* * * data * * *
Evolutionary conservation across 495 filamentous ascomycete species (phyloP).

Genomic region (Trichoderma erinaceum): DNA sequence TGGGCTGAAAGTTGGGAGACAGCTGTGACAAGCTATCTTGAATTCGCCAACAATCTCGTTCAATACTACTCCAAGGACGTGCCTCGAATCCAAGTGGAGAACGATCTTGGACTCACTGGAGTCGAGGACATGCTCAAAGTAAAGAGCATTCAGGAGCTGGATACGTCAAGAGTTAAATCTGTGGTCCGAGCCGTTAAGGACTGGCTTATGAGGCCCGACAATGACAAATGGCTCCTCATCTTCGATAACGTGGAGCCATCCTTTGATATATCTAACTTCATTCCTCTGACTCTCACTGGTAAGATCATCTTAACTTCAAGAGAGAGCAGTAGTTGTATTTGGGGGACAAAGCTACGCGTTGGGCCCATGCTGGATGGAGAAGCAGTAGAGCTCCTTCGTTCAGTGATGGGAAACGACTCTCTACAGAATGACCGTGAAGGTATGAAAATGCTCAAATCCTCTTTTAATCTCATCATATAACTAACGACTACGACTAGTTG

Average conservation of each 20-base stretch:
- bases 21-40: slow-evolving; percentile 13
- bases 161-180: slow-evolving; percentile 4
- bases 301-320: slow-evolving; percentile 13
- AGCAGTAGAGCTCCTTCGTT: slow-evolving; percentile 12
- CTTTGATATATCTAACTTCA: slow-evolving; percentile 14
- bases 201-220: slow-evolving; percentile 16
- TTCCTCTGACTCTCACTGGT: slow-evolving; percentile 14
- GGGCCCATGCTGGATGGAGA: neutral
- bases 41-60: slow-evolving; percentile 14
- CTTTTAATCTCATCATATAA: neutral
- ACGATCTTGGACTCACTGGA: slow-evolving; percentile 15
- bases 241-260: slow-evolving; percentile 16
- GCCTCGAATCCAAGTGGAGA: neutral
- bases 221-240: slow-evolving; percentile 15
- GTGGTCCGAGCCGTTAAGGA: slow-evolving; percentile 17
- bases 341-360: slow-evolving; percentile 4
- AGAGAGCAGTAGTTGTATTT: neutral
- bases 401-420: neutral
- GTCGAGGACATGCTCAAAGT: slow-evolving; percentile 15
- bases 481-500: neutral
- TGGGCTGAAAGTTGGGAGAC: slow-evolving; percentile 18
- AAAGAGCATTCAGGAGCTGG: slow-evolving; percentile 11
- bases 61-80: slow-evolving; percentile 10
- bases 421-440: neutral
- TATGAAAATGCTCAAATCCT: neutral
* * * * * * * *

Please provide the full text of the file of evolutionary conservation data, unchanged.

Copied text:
Evolutionary conservation across 495 filamentous ascomycete species (phyloP).

Genomic region (Trichoderma erinaceum): DNA sequence TGGGCTGAAAGTTGGGAGACAGCTGTGACAAGCTATCTTGAATTCGCCAACAATCTCGTTCAATACTACTCCAAGGACGTGCCTCGAATCCAAGTGGAGAACGATCTTGGACTCACTGGAGTCGAGGACATGCTCAAAGTAAAGAGCATTCAGGAGCTGGATACGTCAAGAGTTAAATCTGTGGTCCGAGCCGTTAAGGACTGGCTTATGAGGCCCGACAATGACAAATGGCTCCTCATCTTCGATAACGTGGAGCCATCCTTTGATATATCTAACTTCATTCCTCTGACTCTCACTGGTAAGATCATCTTAACTTCAAGAGAGAGCAGTAGTTGTATTTGGGGGACAAAGCTACGCGTTGGGCCCATGCTGGATGGAGAAGCAGTAGAGCTCCTTCGTTCAGTGATGGGAAACGACTCTCTACAGAATGACCGTGAAGGTATGAAAATGCTCAAATCCTCTTTTAATCTCATCATATAACTAACGACTACGACTAGTTG

Average conservation of each 20-base stretch:
- bases 21-40: slow-evolving; percentile 13
- bases 161-180: slow-evolving; percentile 4
- bases 301-320: slow-evolving; percentile 13
- AGCAGTAGAGCTCCTTCGTT: slow-evolving; percentile 12
- CTTTGATATATCTAACTTCA: slow-evolving; percentile 14
- bases 201-220: slow-evolving; percentile 16
- TTCCTCTGACTCTCACTGGT: slow-evolving; percentile 14
- GGGCCCATGCTGGATGGAGA: neutral
- bases 41-60: slow-evolving; percentile 14
- CTTTTAATCTCATCATATAA: neutral
- ACGATCTTGGACTCACTGGA: slow-evolving; percentile 15
- bases 241-260: slow-evolving; percentile 16
- GCCTCGAATCCAAGTGGAGA: neutral
- bases 221-240: slow-evolving; percentile 15
- GTGGTCCGAGCCGTTAAGGA: slow-evolving; percentile 17
- bases 341-360: slow-evolving; percentile 4
- AGAGAGCAGTAGTTGTATTT: neutral
- bases 401-420: neutral
- GTCGAGGACATGCTCAAAGT: slow-evolving; percentile 15
- bases 481-500: neutral
- TGGGCTGAAAGTTGGGAGAC: slow-evolving; percentile 18
- AAAGAGCATTCAGGAGCTGG: slow-evolving; percentile 11
- bases 61-80: slow-evolving; percentile 10
- bases 421-440: neutral
- TATGAAAATGCTCAAATCCT: neutral